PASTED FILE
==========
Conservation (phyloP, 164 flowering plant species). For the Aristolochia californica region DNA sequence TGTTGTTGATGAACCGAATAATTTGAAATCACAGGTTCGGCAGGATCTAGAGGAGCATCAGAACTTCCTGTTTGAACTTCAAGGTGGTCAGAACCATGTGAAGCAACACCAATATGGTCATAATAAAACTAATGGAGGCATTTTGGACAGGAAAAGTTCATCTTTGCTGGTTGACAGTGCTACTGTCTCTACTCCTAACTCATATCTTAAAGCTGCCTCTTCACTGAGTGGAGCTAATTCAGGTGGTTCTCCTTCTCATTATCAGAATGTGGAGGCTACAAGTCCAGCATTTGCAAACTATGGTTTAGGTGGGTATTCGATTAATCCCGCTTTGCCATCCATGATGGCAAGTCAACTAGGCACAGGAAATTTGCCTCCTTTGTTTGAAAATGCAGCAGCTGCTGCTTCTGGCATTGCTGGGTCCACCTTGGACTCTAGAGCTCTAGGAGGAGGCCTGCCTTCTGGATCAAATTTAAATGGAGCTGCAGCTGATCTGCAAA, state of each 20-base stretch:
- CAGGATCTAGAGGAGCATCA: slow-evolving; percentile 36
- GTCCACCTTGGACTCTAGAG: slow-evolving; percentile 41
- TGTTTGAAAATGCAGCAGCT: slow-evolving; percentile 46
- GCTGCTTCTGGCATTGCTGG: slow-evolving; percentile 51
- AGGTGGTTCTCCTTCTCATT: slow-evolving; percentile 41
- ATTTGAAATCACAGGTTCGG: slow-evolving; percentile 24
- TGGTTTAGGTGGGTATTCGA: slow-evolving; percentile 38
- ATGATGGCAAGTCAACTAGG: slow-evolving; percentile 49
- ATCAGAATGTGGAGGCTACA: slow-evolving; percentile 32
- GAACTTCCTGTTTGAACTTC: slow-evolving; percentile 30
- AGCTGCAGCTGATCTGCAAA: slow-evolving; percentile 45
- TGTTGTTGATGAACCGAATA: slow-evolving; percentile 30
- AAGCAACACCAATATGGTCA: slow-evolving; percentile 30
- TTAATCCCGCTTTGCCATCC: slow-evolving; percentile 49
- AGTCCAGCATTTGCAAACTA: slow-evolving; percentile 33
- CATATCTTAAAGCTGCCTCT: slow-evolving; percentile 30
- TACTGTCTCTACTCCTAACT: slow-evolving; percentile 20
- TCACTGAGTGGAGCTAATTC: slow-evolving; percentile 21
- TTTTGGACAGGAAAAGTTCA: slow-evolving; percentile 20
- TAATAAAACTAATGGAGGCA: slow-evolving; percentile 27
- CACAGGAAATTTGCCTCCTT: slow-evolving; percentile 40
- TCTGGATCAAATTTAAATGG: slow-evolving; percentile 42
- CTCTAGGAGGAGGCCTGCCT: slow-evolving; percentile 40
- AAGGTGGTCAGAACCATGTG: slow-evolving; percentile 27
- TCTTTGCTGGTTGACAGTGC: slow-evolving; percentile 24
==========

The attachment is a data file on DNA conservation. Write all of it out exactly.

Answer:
Conservation (phyloP, 164 flowering plant species). For the Aristolochia californica region DNA sequence TGTTGTTGATGAACCGAATAATTTGAAATCACAGGTTCGGCAGGATCTAGAGGAGCATCAGAACTTCCTGTTTGAACTTCAAGGTGGTCAGAACCATGTGAAGCAACACCAATATGGTCATAATAAAACTAATGGAGGCATTTTGGACAGGAAAAGTTCATCTTTGCTGGTTGACAGTGCTACTGTCTCTACTCCTAACTCATATCTTAAAGCTGCCTCTTCACTGAGTGGAGCTAATTCAGGTGGTTCTCCTTCTCATTATCAGAATGTGGAGGCTACAAGTCCAGCATTTGCAAACTATGGTTTAGGTGGGTATTCGATTAATCCCGCTTTGCCATCCATGATGGCAAGTCAACTAGGCACAGGAAATTTGCCTCCTTTGTTTGAAAATGCAGCAGCTGCTGCTTCTGGCATTGCTGGGTCCACCTTGGACTCTAGAGCTCTAGGAGGAGGCCTGCCTTCTGGATCAAATTTAAATGGAGCTGCAGCTGATCTGCAAA, state of each 20-base stretch:
- CAGGATCTAGAGGAGCATCA: slow-evolving; percentile 36
- GTCCACCTTGGACTCTAGAG: slow-evolving; percentile 41
- TGTTTGAAAATGCAGCAGCT: slow-evolving; percentile 46
- GCTGCTTCTGGCATTGCTGG: slow-evolving; percentile 51
- AGGTGGTTCTCCTTCTCATT: slow-evolving; percentile 41
- ATTTGAAATCACAGGTTCGG: slow-evolving; percentile 24
- TGGTTTAGGTGGGTATTCGA: slow-evolving; percentile 38
- ATGATGGCAAGTCAACTAGG: slow-evolving; percentile 49
- ATCAGAATGTGGAGGCTACA: slow-evolving; percentile 32
- GAACTTCCTGTTTGAACTTC: slow-evolving; percentile 30
- AGCTGCAGCTGATCTGCAAA: slow-evolving; percentile 45
- TGTTGTTGATGAACCGAATA: slow-evolving; percentile 30
- AAGCAACACCAATATGGTCA: slow-evolving; percentile 30
- TTAATCCCGCTTTGCCATCC: slow-evolving; percentile 49
- AGTCCAGCATTTGCAAACTA: slow-evolving; percentile 33
- CATATCTTAAAGCTGCCTCT: slow-evolving; percentile 30
- TACTGTCTCTACTCCTAACT: slow-evolving; percentile 20
- TCACTGAGTGGAGCTAATTC: slow-evolving; percentile 21
- TTTTGGACAGGAAAAGTTCA: slow-evolving; percentile 20
- TAATAAAACTAATGGAGGCA: slow-evolving; percentile 27
- CACAGGAAATTTGCCTCCTT: slow-evolving; percentile 40
- TCTGGATCAAATTTAAATGG: slow-evolving; percentile 42
- CTCTAGGAGGAGGCCTGCCT: slow-evolving; percentile 40
- AAGGTGGTCAGAACCATGTG: slow-evolving; percentile 27
- TCTTTGCTGGTTGACAGTGC: slow-evolving; percentile 24